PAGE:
It's hardly a secret that after-school programs are a signature funding area of the Charles Stewart Mott Foundation. The funder's Learning Beyond the Classroom initiative has rained millions in grants on organizations to support after-school and summer learning initiatives.
Because of Mott's extensive experience in funding after-school efforts, program officers at the funder know that these learning opportunities are most successful when all stakeholders—not just schools and families—are at the table. In particular, a growing trend in after-school programs is the involvement of city officials, who have come to see the value of after-school programs as measures to combat crime, substance abuse, and pregnancy among youth, as well as support working parents.
To further engage city officials across the country, Mott has been partnering in recent years with the National League of Cities Institute. The funder is continuing that relationship with a new two-year $450,000 grant, which extends through October 2016.
The grant from Mott will enable the NLC Institute to continue to engage mayors, city council members, and other municipal officials in after-school and summer learning programs; highlight the importance of support for after-school programs at the local, state, and federal levels; and continue its research and communications outreach on the importance of after-school programs.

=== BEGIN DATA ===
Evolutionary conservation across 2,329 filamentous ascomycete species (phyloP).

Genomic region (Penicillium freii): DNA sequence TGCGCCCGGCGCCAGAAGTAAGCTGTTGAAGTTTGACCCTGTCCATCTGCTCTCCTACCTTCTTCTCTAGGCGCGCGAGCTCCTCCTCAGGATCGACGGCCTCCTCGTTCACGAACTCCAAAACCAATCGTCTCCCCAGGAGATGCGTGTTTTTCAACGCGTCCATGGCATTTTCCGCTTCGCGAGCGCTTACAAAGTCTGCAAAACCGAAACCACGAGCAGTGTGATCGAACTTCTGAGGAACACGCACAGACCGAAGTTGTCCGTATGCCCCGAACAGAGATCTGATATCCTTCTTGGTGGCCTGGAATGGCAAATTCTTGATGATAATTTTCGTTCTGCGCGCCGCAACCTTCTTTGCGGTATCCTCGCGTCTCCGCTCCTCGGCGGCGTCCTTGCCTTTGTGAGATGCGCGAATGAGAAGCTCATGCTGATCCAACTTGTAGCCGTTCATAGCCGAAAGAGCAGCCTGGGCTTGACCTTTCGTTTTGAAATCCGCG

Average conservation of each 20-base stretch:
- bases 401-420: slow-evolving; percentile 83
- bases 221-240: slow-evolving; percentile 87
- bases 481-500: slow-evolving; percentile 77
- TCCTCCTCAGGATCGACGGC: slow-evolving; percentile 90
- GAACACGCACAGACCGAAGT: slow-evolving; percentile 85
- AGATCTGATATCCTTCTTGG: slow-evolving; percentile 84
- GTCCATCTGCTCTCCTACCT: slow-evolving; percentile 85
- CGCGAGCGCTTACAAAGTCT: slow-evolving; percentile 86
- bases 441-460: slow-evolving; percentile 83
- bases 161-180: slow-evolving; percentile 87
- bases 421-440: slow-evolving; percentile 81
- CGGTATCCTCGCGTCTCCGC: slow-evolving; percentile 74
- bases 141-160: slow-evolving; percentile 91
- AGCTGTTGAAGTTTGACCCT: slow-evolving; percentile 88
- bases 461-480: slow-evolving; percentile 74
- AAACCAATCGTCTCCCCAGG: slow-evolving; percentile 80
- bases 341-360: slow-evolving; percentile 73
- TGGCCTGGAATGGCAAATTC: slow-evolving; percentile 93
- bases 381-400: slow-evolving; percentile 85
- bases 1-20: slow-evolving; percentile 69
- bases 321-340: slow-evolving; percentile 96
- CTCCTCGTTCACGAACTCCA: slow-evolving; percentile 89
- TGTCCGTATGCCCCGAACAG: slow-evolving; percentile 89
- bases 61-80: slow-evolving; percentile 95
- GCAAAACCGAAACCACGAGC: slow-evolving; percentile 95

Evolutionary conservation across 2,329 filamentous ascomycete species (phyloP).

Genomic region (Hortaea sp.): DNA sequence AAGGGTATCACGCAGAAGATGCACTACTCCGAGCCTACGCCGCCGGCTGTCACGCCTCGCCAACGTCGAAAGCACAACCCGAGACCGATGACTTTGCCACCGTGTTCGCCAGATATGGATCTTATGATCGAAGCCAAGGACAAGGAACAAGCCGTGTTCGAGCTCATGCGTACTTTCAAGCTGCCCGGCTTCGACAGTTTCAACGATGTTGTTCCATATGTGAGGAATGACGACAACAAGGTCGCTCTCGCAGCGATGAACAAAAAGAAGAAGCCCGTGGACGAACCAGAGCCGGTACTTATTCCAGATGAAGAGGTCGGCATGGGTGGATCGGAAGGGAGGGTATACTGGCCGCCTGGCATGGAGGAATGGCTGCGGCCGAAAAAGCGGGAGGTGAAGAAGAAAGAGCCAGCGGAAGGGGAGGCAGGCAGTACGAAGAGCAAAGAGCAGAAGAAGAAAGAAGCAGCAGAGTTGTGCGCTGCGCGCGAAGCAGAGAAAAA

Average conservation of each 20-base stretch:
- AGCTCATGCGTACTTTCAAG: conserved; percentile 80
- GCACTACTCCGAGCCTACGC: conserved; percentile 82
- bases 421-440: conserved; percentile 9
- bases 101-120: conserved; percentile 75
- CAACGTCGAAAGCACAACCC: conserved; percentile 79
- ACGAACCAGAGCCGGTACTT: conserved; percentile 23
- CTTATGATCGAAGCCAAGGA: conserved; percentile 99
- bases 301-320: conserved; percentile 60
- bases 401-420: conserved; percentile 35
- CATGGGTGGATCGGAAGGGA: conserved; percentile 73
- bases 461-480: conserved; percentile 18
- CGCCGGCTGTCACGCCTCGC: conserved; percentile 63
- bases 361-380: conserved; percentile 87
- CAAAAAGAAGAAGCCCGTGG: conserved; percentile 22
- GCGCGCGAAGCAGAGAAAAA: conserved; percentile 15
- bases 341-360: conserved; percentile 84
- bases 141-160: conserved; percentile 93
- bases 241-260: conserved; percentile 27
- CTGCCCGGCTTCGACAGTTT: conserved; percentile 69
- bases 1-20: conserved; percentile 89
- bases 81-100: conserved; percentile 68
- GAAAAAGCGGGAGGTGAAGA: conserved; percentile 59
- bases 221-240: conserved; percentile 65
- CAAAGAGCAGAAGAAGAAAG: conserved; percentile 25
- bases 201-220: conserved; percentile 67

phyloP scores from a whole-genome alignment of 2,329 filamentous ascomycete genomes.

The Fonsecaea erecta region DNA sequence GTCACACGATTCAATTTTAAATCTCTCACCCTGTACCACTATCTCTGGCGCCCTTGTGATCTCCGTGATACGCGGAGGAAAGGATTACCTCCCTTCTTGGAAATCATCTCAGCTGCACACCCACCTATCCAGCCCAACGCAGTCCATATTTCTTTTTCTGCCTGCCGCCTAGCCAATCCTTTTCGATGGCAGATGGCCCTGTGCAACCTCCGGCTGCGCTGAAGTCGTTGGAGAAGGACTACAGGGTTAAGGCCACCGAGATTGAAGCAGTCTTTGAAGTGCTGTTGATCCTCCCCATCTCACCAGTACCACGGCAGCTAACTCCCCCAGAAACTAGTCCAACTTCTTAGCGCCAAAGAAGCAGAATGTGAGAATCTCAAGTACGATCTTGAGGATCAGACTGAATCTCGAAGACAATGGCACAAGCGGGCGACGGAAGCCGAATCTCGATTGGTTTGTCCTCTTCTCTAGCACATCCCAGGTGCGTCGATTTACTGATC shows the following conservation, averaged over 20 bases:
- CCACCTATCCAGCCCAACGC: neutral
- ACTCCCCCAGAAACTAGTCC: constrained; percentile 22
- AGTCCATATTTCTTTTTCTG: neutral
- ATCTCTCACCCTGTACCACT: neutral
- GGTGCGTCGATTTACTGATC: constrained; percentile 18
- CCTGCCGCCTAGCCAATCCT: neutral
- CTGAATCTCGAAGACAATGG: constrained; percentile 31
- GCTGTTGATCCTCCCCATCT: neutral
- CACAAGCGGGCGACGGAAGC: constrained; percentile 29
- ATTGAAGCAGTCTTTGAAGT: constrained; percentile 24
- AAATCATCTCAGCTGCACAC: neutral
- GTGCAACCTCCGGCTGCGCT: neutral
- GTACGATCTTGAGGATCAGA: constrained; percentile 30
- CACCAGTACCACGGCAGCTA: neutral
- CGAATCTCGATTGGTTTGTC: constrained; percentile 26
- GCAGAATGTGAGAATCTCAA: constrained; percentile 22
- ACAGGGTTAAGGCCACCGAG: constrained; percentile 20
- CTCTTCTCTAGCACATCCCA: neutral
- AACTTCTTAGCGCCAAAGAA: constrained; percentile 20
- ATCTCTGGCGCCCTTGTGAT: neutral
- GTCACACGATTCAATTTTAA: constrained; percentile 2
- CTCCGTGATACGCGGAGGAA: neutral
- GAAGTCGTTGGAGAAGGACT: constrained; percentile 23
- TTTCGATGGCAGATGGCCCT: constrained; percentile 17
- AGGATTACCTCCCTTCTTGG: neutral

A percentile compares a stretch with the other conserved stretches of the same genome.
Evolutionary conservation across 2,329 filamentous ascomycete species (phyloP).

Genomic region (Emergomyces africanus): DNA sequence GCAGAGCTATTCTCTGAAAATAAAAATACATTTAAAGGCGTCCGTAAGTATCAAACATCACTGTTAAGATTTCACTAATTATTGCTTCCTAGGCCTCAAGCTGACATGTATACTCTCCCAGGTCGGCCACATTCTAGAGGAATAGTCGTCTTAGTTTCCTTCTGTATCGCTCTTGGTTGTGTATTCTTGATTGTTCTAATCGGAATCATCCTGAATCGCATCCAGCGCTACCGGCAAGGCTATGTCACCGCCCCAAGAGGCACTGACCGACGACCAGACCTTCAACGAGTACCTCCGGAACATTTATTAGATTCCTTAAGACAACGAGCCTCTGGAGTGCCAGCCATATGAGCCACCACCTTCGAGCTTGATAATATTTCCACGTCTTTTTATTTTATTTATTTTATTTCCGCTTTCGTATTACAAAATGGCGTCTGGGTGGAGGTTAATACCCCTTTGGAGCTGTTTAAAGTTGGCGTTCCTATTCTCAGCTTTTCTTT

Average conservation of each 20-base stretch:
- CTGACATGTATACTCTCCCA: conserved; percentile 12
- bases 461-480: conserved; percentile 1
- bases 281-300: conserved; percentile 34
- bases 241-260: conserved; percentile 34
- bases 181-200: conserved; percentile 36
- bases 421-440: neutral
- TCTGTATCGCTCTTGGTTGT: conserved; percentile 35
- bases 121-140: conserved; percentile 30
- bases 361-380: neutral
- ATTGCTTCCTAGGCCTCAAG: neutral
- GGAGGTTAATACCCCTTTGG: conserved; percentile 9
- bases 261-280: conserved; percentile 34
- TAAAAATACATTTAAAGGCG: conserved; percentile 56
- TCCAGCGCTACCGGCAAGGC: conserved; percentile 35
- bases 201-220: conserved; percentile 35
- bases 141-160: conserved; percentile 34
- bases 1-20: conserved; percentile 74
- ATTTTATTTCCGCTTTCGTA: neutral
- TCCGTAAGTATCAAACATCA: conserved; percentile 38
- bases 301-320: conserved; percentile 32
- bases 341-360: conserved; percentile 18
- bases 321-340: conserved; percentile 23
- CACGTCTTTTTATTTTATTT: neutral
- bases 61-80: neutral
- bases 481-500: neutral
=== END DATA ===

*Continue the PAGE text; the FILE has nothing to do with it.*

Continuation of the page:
This sounds like money well spent to us, especially as momentum grows for after-school programs.
Research by NLC highlights successful collaborations among cities, school systems, and other organizations to support learning opportunities outside the traditional school day. Examples include Louisville, KY, where city, school, and United Way officials have joined forces to increase after-school program participation; Portland, OR, where after-school programs are seen as a key element of a cradle-to-career framework of educational support for Portland children; and Nashville, where the city's After Zone Alliance is adopting a successful model for after-school programs developed in Providence, RI.
Despite these and other successful collaborations, the need for after-school programs remains huge. NLC data indicate that 15 million youth, about 1 in 4, are at home unsupervised after school, without any structured activities. Polls indicate that many parents would send their children to an after-school program if one was available in their community.
With the need for more after-school programs, this is a growth area. And potentially all the more so if Mott and other funders succeed in mobilizing key public allies to support out of school learning opportunities, initiatives, and collaborations that show a potential for success.